Tuesday, June 18, 2013

Comment RE. Note 4: Toward ethical norms and institutions for climate engineering research David R Morrow et al (2009) an excerpt.

Comment RE. Note 4: 
(Updated May 18, 2013 Comment RE. note 4 added)


Extensive literature about climate engineering - geoengineering exists in the English language, but this same literature is lacking in the Spanish language, meaning that at least one of the largest sectors of the world population falls under this paper's definitions of 'coercion' and 'exploitation'. 

Given that there may be other population sectors that may also lack the information available to and from climate engineering - geoengineering researchers and proponents in their own languages, it is necessary to make the same information available for public consumption in, at minimum, the Arabic, Chinese, English, French, Russian and Spanish languages in order to begin remediation of this deficiency.


Toward ethical norms and institutions for climate engineering research David R Morrow et al (2009) an excerpt.

"The Principle of Respect requires that the scientific community secure the global public's consent, voiced through their governmental representatives, before beginning any empirical research."

"3. Preliminary ethical concerns about SWCE (Short Wave Climate Engineering) (Solar Radiation Management) research

There are four ethical reasons to worry about performing climatic SWCE research at all, over and above its effects on humans, animals, and ecosystems. 

First, pursuing SWCE solutions to climate change may create a moral hazard, exacerbating the challenge of mitigating emissions [6, 8, 12, 16, 22]. 

Second, SWCE research may lead to development of technologies that could be used for nefarious purposes [1, 6, 16].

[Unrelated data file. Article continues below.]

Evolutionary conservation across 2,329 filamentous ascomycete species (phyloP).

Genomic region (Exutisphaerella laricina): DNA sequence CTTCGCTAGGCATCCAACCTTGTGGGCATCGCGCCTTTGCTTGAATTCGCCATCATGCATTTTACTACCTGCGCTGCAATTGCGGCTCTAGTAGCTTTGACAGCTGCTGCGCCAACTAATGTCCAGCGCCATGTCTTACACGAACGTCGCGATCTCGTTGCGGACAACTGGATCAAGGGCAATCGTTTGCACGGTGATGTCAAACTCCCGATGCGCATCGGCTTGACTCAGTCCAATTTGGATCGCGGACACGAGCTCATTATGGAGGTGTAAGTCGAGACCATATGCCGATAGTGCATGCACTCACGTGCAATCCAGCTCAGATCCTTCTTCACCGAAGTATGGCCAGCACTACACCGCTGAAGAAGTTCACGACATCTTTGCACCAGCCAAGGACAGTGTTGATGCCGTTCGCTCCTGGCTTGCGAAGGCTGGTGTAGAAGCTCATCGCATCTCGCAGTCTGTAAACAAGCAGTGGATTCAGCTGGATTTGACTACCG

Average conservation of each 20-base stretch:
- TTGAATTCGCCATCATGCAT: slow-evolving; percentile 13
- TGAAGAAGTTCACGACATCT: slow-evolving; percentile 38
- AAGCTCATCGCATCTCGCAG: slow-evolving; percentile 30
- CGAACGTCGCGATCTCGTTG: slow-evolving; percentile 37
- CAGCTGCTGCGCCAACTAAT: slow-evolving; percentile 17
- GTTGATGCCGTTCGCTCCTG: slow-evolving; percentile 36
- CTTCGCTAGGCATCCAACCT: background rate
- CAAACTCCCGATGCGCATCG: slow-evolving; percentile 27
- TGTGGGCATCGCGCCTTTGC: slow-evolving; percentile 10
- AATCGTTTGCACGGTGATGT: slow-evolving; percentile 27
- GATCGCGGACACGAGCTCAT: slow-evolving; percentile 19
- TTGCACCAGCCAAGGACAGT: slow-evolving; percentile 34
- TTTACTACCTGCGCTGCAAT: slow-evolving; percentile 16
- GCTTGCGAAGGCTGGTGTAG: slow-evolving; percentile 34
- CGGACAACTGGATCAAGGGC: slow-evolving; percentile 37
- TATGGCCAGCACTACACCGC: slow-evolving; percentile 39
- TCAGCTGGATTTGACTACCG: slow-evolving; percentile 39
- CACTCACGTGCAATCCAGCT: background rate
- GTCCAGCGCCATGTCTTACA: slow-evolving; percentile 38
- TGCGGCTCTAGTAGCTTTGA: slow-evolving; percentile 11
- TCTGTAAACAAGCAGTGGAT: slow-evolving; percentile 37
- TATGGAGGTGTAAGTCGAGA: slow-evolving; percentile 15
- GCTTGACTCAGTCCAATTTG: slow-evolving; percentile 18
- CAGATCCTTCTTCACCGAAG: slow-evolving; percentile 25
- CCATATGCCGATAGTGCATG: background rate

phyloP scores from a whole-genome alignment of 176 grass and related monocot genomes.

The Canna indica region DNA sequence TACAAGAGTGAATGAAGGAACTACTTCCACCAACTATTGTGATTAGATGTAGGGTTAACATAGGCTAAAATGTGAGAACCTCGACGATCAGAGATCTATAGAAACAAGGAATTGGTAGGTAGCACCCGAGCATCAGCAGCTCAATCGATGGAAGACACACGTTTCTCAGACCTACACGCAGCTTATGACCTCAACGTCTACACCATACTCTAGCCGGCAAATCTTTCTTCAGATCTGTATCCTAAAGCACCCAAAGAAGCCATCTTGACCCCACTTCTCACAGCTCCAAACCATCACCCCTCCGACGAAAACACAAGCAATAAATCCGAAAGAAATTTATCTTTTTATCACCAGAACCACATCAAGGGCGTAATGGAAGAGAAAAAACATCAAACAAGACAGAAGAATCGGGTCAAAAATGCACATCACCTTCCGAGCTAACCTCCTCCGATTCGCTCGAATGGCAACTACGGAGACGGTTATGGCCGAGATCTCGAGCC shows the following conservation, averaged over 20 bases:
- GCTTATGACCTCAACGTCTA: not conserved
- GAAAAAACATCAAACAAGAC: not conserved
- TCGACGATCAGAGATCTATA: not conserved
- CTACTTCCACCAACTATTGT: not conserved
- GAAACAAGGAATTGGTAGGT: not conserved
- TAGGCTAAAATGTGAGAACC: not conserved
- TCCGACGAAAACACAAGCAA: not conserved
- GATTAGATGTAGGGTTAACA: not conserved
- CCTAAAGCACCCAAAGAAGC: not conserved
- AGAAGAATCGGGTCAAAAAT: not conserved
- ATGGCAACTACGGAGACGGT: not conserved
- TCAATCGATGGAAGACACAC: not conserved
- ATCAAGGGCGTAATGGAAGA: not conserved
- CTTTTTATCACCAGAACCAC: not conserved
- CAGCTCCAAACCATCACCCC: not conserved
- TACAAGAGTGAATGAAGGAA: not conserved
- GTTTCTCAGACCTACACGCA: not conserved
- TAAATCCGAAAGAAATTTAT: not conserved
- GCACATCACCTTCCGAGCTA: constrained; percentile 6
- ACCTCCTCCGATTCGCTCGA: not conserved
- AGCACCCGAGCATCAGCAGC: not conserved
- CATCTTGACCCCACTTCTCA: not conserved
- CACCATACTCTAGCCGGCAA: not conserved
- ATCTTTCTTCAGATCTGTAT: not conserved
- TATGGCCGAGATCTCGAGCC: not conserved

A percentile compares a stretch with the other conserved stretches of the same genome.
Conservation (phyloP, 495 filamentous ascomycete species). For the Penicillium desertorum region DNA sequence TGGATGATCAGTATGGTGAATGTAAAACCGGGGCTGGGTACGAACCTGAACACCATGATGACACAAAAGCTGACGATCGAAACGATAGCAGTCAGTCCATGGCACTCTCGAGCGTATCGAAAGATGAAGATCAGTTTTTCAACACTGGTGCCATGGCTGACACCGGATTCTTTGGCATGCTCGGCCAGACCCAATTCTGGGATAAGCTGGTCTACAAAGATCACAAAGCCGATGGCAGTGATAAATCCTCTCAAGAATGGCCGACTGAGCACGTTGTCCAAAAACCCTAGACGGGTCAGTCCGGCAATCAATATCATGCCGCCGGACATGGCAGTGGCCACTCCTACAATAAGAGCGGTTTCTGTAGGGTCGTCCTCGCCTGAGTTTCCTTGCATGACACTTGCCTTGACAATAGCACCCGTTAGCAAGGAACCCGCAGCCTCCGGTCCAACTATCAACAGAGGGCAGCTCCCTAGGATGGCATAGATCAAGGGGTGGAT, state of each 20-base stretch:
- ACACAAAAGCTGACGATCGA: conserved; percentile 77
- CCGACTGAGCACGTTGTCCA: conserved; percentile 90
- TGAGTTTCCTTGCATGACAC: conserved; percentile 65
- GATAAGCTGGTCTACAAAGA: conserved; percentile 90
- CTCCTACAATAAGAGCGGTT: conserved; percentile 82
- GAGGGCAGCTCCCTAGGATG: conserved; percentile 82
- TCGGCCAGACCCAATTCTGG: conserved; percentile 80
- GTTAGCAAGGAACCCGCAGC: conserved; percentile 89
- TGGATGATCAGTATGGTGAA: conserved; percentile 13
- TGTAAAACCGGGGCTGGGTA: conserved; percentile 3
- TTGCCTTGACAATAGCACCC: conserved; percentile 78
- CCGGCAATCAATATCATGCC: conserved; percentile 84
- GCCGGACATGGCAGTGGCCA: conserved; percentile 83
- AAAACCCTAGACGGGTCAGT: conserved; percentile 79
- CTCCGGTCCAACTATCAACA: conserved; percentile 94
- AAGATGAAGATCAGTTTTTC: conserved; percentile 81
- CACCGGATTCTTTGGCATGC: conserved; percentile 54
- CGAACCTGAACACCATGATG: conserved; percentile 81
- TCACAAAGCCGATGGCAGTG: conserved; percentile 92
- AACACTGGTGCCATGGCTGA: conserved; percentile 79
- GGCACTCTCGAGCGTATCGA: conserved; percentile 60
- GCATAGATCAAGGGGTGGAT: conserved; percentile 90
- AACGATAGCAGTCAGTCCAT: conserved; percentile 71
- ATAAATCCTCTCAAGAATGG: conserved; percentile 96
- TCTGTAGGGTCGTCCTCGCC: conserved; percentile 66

Third, beginning SWCE research in earnest may create interest groups within scientific or business communities that would have strong incentives to push for SWCE (or at least SWCE research) even if it turns out to be unwise [4, 22]. 

Finally, money spent on SWCE research is unavailable for other kinds of research, such as on the mitigation of or adaptation to climate change."

"Once it progresses from computer modeling and engineering research into climatic experiments, SWCE research acquires the same ethically dubious features as research on human and animal subjects. It exposes humans, animals, and ecosystems to potentially serious risks in ways that could be coercive or exploitative"Note4.

Note4 In this context, `coercion' is defined as compelling someone to face risks created by an experiment without obtaining their informed consent. `Exploitation' is defined as the recruitment of research participants in such a way that it is difficult or impossible for them to refuse participation or to understand the nature of the research and the risks involved. (Emphasis mine)


Toward ethical norms and institutions for climate engineering research David R Morrow et al (2009)

RESEARCH ETHICS AND GEOENGINEERING (OPINION ARTICLE) David R Morrow,Robert E Kopp and Michael Oppenheimer June 2013
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